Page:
Under the new rules, manufacturers will now need to display graphic pictures of throat cancer on cigarette and bidi packets and pictures of mouth cancer on chewing tobacco packets. (Representative image: PTI)
Replacing the existing images, the Health Ministry has released a new set of pictorial warnings for mandatory display on packets of cigarettes, bidis, and chewing tobacco with effect from April 1 this year. Under the new rules, manufacturers will now need to display graphic pictures of throat cancer on cigarette and bidi packets and pictures of mouth cancer on chewing tobacco packets. According to the public notice on the Health Ministry’s website, the government notified the new health warnings on October 15, 2014 and issued a notification dated September 24, 2015 for mandatory display of new health warnings covering 85 per cent of the principal display area on all tobacco products from April 1, 2016.
“As per Rules, during the rotation period of 24 months, two images of specified health warnings as notified in the Schedule, shall be displayed on all tobacco product packages and each of the images shall appear consecutively on the package with an interregnum period of 12 months. “Further as per notification dated March 24, 2017, all tobacco products manufactured on or after April 1, 2017 shall display the second image of specified health warning,” the notice said. It further said any person engaged directly or indirectly in production, supply, import or distribution of cigarettes or any other tobacco products shall ensure that all tobacco product packages have these specified health warnings.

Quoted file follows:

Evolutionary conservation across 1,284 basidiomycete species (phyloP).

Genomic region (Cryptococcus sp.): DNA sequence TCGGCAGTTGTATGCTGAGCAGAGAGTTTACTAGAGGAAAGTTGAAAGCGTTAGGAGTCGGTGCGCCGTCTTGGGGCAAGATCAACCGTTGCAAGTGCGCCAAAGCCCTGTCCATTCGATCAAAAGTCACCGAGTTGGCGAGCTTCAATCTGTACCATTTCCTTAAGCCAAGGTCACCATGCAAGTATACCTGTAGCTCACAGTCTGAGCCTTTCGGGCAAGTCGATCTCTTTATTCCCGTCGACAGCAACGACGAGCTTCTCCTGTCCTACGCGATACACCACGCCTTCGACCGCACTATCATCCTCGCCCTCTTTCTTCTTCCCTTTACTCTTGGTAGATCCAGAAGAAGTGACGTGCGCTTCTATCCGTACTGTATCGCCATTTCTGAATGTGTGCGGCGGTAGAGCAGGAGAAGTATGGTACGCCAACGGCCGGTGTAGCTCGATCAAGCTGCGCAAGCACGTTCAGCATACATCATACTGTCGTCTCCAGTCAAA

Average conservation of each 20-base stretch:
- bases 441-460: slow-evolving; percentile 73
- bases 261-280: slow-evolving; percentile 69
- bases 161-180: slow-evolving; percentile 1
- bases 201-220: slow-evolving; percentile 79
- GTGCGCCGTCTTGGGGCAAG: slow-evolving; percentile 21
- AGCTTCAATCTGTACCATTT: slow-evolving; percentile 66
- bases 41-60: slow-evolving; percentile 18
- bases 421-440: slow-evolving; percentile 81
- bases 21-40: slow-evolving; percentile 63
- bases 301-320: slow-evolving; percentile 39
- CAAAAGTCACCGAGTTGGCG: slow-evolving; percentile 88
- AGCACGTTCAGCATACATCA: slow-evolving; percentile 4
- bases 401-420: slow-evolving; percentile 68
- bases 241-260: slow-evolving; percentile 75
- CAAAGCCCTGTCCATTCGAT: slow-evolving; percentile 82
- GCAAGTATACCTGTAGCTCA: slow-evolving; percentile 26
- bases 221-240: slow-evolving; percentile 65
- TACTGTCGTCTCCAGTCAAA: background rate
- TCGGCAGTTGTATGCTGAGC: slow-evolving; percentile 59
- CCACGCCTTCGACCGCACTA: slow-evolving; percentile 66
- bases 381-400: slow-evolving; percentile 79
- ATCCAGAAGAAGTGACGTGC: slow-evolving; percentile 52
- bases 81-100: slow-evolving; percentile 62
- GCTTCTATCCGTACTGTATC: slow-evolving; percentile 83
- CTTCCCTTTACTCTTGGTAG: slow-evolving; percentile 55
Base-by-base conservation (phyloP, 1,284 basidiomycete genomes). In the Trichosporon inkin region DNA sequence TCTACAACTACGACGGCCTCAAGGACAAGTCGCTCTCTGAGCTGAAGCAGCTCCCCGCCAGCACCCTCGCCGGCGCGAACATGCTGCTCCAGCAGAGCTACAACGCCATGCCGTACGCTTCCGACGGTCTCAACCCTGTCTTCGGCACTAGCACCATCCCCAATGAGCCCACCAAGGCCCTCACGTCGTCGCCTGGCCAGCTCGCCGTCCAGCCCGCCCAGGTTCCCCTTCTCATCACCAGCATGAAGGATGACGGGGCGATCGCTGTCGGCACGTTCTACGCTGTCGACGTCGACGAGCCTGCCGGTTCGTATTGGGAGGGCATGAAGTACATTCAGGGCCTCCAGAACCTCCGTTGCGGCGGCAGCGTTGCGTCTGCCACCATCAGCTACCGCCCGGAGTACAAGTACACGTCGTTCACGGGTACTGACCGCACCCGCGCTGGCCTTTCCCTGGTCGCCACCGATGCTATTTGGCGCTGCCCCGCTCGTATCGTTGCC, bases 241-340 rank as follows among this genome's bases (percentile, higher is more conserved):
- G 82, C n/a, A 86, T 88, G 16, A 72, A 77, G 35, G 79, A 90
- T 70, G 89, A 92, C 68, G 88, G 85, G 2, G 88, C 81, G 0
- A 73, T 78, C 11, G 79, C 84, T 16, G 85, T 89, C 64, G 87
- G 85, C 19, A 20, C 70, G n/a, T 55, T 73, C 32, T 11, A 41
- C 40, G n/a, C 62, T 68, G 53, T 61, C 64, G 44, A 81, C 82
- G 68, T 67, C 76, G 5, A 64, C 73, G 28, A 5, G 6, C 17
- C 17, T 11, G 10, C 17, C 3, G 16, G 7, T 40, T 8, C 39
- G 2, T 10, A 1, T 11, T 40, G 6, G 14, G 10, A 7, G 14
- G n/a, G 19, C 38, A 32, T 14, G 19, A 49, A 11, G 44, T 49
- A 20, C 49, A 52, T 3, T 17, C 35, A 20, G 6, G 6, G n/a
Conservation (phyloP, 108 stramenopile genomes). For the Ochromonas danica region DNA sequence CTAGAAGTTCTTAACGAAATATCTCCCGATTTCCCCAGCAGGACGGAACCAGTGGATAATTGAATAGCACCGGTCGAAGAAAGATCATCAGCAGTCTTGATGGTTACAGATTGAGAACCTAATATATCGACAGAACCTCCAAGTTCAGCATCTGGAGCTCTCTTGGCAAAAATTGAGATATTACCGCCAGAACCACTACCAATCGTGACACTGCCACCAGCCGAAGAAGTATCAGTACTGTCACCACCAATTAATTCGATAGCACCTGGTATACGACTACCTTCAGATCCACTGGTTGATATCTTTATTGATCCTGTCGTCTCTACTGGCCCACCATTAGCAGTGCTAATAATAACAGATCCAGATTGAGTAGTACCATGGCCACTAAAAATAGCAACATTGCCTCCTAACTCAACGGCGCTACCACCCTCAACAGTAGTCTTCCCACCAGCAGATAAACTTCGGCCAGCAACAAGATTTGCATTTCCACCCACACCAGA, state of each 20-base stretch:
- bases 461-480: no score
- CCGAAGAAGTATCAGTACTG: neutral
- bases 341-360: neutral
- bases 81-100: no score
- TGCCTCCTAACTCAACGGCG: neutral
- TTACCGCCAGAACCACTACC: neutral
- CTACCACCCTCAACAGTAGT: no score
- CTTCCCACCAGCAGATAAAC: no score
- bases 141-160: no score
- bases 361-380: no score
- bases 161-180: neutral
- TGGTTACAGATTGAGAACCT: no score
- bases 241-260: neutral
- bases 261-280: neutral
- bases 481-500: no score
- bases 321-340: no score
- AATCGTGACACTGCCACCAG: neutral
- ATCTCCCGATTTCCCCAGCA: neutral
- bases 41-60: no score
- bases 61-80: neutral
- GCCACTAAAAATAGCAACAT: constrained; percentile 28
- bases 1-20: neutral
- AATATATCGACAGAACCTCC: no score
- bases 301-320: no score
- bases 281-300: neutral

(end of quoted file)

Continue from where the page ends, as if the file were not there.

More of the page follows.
“Violation of the provisions is a punishable offence with imprisonment or fine as prescribed under section 20 of the Cigarettes and Other Tobacco Products (Prohibition of Advertisement and Regulation of Trade and Commerce, Production, Supply and Distribution) Act 2003,” it said.
India is third among countries with the largest pictorial warnings on tobacco products, according to a recent report. The Health Ministry has implemented, from April 2016, large pictorial health warnings occupying 85 per cent of the principal display area of tobacco packs and on all forms of tobacco.